The roughly 5,000-word complaint canvassed the many ways Bokhari has used his public office to promote the so-called “fintech”industry, which pays him $200,000 a year to lead Carolina Fintech Hub, the local industry’s self-styled “mini-chamber of commerce.” The online version of the complaint includes hyperlinks to scores of sources that corroborate the overarching allegation that Bokhari has regularly used his seat on city council to promote the fintech industry and, consequently, his own financial interests.
At the same time that Baker concluded Bokhari’s large-scale corruption can continue unmolested despite a detailed complaint from a city resident, he also informed City Council that two complaints filed from Raleigh by the North Carolina Republican Party are sufficiently specific to merit referral to outside investigators.
A GOP complaint against Councilman James “Smuggie” Mitchell alleges he spent about $1,400 in city money in 2018 to travel to Detroit for reasons unrelated to city business. The complaint against Councilwoman Dimple Ajmera accuses her of accepting campaign donations from developers with business before the Council — something that virtually every council member does, and often much more lucratively than Ajmera, according to a previously published report.
Of course, smaller, discrete instances of alleged corruption should be investigated. If Mitchell or Ajmera violated the public trust, they ought to be held to account.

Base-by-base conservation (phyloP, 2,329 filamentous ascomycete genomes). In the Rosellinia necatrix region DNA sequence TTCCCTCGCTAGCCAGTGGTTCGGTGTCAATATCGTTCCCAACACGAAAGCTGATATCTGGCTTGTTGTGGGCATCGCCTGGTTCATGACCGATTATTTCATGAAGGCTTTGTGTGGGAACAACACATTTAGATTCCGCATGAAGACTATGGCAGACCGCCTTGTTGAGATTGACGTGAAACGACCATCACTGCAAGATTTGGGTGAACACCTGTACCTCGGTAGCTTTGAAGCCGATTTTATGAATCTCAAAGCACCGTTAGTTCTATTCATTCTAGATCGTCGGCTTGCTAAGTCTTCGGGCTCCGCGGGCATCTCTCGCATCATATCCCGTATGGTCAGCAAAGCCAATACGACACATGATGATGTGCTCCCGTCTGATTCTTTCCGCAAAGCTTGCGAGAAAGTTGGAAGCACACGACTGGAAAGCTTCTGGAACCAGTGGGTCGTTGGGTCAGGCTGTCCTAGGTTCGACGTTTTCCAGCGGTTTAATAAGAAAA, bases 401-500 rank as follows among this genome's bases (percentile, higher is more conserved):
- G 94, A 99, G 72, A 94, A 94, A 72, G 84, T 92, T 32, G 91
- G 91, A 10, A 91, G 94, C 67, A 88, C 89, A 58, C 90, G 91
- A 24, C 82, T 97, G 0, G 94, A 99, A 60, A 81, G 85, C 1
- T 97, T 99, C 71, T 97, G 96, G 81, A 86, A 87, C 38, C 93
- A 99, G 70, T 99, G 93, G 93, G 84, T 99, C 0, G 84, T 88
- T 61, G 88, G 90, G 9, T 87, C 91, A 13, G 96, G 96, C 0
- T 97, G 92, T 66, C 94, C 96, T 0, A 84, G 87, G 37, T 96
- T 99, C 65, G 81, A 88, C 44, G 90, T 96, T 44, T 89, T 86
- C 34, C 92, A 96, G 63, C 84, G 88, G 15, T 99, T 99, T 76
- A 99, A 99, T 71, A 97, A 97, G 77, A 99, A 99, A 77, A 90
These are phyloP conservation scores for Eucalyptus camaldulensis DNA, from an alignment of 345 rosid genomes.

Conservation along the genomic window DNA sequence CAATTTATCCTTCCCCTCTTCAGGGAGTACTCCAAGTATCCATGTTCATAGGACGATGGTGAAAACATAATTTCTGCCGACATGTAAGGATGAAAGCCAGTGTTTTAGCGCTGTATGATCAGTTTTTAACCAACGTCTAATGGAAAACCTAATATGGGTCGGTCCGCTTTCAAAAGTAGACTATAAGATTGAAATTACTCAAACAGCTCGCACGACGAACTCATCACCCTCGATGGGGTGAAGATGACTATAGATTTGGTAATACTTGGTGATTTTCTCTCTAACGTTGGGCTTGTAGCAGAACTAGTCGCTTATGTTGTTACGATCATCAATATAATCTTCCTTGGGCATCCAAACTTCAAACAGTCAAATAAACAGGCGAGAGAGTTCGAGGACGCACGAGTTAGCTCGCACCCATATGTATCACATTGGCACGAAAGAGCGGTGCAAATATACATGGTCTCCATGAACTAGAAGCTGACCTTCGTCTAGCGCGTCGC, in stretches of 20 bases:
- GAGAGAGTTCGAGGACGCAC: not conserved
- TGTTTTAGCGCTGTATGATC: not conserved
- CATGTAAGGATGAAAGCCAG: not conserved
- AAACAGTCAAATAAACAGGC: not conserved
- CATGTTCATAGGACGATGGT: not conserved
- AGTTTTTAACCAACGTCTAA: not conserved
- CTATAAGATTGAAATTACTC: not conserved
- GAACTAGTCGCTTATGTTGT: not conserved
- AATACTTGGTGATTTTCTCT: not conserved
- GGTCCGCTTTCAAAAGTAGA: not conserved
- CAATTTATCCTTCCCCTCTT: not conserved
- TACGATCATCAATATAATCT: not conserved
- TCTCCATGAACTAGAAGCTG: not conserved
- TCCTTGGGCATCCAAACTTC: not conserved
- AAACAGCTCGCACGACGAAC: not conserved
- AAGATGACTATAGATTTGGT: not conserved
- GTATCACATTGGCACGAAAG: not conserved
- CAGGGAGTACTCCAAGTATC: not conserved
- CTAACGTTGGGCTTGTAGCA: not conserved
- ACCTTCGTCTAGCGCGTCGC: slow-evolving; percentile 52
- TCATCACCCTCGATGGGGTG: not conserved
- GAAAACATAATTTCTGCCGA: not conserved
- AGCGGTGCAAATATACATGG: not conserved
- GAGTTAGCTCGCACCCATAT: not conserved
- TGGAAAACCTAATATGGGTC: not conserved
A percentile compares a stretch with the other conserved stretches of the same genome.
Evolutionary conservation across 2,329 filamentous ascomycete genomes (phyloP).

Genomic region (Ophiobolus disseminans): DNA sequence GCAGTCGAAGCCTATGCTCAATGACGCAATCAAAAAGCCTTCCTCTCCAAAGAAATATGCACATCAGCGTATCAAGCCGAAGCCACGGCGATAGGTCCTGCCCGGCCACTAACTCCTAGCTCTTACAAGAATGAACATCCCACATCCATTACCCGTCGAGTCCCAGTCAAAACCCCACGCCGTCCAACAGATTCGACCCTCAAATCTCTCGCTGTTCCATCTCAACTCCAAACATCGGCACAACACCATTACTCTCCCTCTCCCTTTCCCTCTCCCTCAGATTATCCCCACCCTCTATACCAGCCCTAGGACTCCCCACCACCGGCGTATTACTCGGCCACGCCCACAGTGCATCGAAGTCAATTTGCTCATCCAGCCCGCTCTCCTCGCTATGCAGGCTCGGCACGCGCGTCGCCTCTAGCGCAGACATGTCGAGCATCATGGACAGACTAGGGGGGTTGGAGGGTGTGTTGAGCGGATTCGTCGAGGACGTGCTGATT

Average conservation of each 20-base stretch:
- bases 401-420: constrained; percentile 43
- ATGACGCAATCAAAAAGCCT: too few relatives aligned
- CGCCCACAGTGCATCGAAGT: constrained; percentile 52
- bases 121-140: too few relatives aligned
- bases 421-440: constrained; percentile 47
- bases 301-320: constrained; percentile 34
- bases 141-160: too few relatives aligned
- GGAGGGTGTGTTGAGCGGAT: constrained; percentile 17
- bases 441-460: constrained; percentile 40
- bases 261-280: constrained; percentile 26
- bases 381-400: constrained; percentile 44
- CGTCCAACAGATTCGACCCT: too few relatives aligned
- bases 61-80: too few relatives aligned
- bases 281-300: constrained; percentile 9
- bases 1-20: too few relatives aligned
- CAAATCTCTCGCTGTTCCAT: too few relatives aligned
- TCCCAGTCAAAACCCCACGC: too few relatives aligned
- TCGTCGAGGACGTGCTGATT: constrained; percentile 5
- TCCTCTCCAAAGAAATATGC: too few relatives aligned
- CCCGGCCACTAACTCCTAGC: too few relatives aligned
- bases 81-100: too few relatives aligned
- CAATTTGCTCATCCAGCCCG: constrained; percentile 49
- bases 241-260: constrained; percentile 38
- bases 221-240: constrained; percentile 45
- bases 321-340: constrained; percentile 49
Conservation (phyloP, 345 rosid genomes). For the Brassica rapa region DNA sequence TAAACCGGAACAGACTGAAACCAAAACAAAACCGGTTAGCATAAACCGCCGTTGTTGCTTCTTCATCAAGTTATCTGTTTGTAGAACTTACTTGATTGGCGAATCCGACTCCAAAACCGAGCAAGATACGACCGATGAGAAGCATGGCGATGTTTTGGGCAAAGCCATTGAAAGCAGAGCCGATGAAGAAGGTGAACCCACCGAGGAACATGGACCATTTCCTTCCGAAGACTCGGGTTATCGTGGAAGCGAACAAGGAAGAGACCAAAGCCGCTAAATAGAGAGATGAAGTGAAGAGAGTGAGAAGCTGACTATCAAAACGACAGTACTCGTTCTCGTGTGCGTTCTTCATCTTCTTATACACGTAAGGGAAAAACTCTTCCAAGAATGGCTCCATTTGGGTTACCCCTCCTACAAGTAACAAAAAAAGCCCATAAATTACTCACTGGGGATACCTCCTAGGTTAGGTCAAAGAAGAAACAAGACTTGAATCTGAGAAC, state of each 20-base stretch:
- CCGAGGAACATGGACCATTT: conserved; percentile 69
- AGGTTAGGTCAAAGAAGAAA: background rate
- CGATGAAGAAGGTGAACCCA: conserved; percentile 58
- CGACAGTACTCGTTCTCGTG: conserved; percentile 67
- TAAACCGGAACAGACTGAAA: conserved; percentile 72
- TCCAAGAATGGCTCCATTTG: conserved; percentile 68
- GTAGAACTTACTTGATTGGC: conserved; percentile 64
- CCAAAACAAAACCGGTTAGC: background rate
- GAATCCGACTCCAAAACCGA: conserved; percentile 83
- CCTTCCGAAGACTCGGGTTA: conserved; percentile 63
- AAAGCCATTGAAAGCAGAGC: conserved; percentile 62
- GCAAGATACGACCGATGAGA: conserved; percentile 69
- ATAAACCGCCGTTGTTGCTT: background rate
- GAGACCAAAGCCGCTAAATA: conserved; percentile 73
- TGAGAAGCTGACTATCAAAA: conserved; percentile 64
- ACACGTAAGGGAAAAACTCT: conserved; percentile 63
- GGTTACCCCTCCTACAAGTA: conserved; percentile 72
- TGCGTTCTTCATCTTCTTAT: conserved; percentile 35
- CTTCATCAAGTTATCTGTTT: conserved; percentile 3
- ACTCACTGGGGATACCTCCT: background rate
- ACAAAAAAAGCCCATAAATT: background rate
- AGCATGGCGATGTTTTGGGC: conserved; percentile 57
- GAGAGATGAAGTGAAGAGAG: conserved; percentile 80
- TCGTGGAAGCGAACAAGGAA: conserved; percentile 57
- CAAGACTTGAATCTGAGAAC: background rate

Baker’s conclusion, though, that the complaints about their potential ethical breaches somehow clear the low bar of meeting the “technical requirements” necessary to warrant further inquiry, while the well-documented complaint detailing Bokhari’s years-long pattern and practice of corruption does not, makes a mockery of the city’s ethics policy.
It also represents a choice by Baker to become complicit in Bokhari’s corruption.
Update, August 16, 2020, 7:30 p.m.:
City Attorney Patrick Baker wrote an email to council members this evening regarding the status of pending ethics complaints against Bokhari.
“Any statement or suggestion that I have completed the review of the 3 complaints I cited in last night’s email against Councilmember Bokhari is not accurate,” he wrote. “As I said last night, as directed by the policy, I will be contacting those complainants to provide them with an opportunity to provide more specific facts to support the basis of their allegations. I will provide you with an update when that supplemental process is complete.”